Meet another patient

Watsi logo blueWatsi

Success! Lucy from Kenya raised $640 to fund fracture repair surgery.

Lucy
100%
  • $640 raised, $0 to go
$640
raised
$0
to go
Fully funded
Lucy's treatment was fully funded on January 1, 2019.

Photo of Lucy post-operation

January 1, 2019

Lucy underwent fracture repair surgery.

Lucy had a successful surgery in our medical partner’s facility. She recovered, had physiotherapy sessions, and was discharged.

Lucy’s grandmother says, “I am grateful for the help. My granddaughter was in great pain but has been treated and is recovering.”

Lucy had a successful surgery in our medical partner's facility. She recovered, had physiotherapy sessions, and was discharged. Lucy’s gr...

Read more
December 6, 2018

Lucy is a student from Kenya. She has three siblings and lives with her grandparents. About a week ago, Lucy fractured her humerus, If not treated, the fracture may not heal correctly.

Fortunately, surgeons at our medical partner can help. On December 6, Lucy will undergo a fracture repair procedure, called an open reduction and internal fixation. She will no longer be in pain and she will be able to use her hand. Now, our medical partner, African Mission Healthcare Foundation, is requesting $640 to fund this procedure.

Lucy’s grandmother says, “I am hoping that my granddaughter will be treated. She is in great pain.”

Lucy is a student from Kenya. She has three siblings and lives with her grandparents. About a week ago, Lucy fractured her humerus, If not t...

Read more

Lucy's Timeline

  • December 6, 2018
    PROFILE SUBMITTED

    Lucy was submitted by Robert Kariuki, Process Coordinator at African Mission Healthcare Foundation, our medical partner in Kenya.

  • December 06, 2018
    TREATMENT OCCURRED

    Lucy received treatment at AIC Kijabe Hospital. Medical partners often provide care to patients accepted by Watsi before those patients are fully funded, operating under the guarantee that the cost of care will be paid for by donors.

  • December 07, 2018
    PROFILE PUBLISHED

    Lucy's profile was published to start raising funds.

  • January 01, 2019
    FULLY FUNDED

    Lucy's treatment was fully funded.

  • January 01, 2019
    TREATMENT UPDATE

    Lucy's treatment was successful. Read the update.

Funded by 5 donors

Funded by 5 donors

Treatment
ORIF Non Hip - Simple
  • Cost Breakdown
  • Diagnosis
  • Procedure
On average, it costs $640 for Lucy's treatment
Hospital Fees
$586
Medical Staff
$0
Medication
$22
Supplies
$0
Labs
$32
  • Symptoms
  • Impact on patient's life
  • Cultural or regional significance

​What kinds of symptoms do patients experience before receiving treatment?

This procedure corrects a severe, poorly aligned fracture where the ends of affected bones are far apart. Such a fracture may occur anywhere in the body (leg, hip, arm, jaw, etc) usually as a result of trauma. Common symptoms include extreme pain, inability/difficulty in using limbs, and deformed limbs.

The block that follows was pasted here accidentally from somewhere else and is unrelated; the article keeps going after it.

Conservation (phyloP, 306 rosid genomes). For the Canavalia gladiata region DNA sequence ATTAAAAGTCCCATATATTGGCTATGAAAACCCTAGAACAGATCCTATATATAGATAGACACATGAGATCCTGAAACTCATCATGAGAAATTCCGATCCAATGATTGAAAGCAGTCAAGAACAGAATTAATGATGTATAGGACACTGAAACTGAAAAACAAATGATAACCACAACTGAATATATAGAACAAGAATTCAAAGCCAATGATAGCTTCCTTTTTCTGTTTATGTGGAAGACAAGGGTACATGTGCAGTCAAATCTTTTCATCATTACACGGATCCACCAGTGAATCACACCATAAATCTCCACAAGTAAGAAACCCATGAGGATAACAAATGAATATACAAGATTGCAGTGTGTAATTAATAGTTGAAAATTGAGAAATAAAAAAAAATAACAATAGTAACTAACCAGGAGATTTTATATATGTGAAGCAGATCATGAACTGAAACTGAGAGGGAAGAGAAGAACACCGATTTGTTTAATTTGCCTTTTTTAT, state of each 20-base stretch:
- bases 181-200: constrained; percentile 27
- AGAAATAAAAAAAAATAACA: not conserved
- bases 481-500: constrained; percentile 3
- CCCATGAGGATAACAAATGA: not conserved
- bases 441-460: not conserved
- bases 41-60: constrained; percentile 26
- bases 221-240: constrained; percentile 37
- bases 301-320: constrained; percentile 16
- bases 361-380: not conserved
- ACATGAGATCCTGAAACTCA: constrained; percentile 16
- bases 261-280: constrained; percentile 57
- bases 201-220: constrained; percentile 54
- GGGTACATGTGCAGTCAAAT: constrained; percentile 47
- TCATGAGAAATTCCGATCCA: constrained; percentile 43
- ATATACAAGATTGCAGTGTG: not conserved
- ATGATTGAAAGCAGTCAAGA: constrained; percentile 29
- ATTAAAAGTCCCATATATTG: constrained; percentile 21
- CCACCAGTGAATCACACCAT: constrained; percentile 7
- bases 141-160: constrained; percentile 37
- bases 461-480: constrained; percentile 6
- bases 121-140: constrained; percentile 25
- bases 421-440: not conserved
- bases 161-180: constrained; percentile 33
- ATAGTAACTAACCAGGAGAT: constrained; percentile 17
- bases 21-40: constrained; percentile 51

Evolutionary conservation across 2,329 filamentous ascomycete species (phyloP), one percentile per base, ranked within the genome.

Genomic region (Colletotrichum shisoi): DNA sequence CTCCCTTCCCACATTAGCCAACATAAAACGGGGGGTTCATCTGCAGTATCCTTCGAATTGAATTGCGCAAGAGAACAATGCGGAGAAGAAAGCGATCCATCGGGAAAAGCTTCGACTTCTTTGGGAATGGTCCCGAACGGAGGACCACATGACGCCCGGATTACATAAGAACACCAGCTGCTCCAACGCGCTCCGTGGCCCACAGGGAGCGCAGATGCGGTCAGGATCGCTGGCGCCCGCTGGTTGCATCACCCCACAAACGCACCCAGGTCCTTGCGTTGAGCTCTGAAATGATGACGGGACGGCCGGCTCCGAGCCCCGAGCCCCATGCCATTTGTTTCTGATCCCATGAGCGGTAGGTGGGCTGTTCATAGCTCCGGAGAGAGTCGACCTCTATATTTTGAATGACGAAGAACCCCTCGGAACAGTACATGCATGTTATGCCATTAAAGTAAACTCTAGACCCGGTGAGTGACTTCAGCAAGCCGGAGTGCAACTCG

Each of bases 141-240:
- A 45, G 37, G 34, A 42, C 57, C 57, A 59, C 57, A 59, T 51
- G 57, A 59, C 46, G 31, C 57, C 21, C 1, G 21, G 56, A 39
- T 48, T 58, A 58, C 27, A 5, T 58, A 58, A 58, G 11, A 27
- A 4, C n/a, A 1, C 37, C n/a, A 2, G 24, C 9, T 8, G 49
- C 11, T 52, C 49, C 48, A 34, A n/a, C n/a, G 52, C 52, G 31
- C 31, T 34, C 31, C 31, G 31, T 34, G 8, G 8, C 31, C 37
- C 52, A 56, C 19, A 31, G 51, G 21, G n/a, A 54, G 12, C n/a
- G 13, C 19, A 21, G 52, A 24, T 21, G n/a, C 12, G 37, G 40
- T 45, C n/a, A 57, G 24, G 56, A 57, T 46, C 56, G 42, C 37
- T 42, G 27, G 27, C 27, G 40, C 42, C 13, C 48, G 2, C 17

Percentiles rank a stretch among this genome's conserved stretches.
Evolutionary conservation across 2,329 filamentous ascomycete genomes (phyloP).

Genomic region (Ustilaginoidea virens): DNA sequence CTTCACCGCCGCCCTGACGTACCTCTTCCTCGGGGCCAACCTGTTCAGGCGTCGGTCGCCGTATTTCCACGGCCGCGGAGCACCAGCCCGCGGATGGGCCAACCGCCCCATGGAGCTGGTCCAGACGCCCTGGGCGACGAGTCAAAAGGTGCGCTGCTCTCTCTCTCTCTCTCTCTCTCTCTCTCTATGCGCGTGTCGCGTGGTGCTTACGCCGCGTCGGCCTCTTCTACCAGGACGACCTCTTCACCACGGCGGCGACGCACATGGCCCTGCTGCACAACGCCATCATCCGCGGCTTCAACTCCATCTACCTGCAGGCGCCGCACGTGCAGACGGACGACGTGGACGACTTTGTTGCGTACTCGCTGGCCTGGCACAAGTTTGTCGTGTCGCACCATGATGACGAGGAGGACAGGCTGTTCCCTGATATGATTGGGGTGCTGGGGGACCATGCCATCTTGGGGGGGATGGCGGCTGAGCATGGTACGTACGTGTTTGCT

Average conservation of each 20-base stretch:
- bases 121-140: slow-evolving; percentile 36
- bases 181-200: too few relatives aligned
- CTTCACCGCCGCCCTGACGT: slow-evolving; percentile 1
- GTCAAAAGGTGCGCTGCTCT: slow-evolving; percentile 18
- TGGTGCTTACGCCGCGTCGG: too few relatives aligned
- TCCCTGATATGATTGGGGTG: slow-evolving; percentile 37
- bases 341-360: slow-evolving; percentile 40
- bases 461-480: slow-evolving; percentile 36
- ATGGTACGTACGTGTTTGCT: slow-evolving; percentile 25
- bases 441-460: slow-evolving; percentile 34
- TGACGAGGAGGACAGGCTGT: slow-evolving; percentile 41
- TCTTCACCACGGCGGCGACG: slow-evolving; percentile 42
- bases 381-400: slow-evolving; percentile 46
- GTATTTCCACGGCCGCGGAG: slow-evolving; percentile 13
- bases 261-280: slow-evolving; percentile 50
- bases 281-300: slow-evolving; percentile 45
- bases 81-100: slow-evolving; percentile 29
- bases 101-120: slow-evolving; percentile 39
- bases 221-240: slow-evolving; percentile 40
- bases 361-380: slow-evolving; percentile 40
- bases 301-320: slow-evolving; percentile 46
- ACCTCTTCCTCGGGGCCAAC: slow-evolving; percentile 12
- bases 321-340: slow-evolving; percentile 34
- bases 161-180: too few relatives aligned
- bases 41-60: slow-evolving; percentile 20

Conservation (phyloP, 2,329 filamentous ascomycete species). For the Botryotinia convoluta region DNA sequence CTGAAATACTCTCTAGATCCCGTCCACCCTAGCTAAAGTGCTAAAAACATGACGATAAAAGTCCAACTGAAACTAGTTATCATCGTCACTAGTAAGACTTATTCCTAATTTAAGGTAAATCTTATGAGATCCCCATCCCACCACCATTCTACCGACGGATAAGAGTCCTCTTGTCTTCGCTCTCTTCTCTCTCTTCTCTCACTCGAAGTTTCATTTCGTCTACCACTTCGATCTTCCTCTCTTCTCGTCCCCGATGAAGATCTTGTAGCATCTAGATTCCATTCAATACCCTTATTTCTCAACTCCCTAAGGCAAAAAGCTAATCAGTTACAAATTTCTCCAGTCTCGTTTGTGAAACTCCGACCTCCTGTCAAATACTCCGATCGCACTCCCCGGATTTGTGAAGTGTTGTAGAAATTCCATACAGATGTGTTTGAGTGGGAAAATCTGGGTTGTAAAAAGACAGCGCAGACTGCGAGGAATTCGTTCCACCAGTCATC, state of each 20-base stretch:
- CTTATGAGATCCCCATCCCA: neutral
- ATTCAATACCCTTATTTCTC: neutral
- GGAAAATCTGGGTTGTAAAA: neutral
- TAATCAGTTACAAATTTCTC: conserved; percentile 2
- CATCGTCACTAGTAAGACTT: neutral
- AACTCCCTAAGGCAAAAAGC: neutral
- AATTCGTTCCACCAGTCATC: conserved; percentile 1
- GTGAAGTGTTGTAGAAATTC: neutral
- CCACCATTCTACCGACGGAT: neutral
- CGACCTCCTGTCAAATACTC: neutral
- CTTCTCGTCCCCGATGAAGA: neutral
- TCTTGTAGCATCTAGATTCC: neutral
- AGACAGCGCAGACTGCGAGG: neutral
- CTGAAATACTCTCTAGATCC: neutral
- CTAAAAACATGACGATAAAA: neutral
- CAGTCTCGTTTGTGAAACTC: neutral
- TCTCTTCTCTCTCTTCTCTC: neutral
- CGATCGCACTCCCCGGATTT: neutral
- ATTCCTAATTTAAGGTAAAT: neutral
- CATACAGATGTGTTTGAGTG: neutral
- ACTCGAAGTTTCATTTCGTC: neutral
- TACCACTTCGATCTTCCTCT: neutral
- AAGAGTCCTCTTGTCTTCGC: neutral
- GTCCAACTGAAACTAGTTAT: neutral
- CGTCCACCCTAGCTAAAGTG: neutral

​What is the impact on patients’ lives of living with these conditions?

A non-union leads to chronic disability, pain, and inability to work.

What cultural or regional factors affect the treatment of these conditions?

Car/motorcycle taxi accidents are the number one cause. Work-related accidents and violence are others. The condition is more common largely because African roads (particularly Kenyan roads, where this procedure is approved) are among some of the most dangerous in the world.

  • Process
  • Impact on patient's life
  • Risks and side-effects
  • Accessibility
  • Alternatives

What does the treatment process look like?

In general, an ORIF (open-reduction internal-fixation) procedure uses rods or plates to bring multiple parts of bone together and help them heal correctly.

What is the impact of this treatment on the patient’s life?

Curative. An ORIF fixes the broken bone, restoring it to complete function and enabling the patient to be able to work.

What potential side effects or risks come with this treatment?

This procedure has medium surgical risk but most trauma patients are young and tolerate the procedure well. Overall, the risk of surgery is less than the risks of the alternative (traction), or doing nothing. There is a risk of the metal becoming infected, which would require antibiotics and perhaps removal of the hardware and a second surgery.

How accessible is treatment in the area? What is the typical journey like for a patient to receive care?

There are few quality orthopedic centers in developing countries. Often patients have received initial care for a fracture at another hospital and may have been placed in “traction.” This involves placing the affected limb in a cast under tension for prolonged periods to try to re-align the bones. Those who have funds try to make their way to a place like Kijabe Hospital. Most patients seen in Kijabe who are in need of an ORIF are patients who have been mismanaged in other hospitals. Usually, those hospitals lack adequate resources and expertise to treat them.

What are the alternatives to this treatment?

As mentioned, traction is an alternative for some — but not all — cases. And traction requires a patient to be in the hospital, immobile, for months — leading not only to lost wages but risk of bedsores, blood clots, and hospital-acquired infections.

Meet another patient you can support

100% of your donation funds life-changing surgery.

Meet another patient you can support

100% of your donation funds life-changing surgery.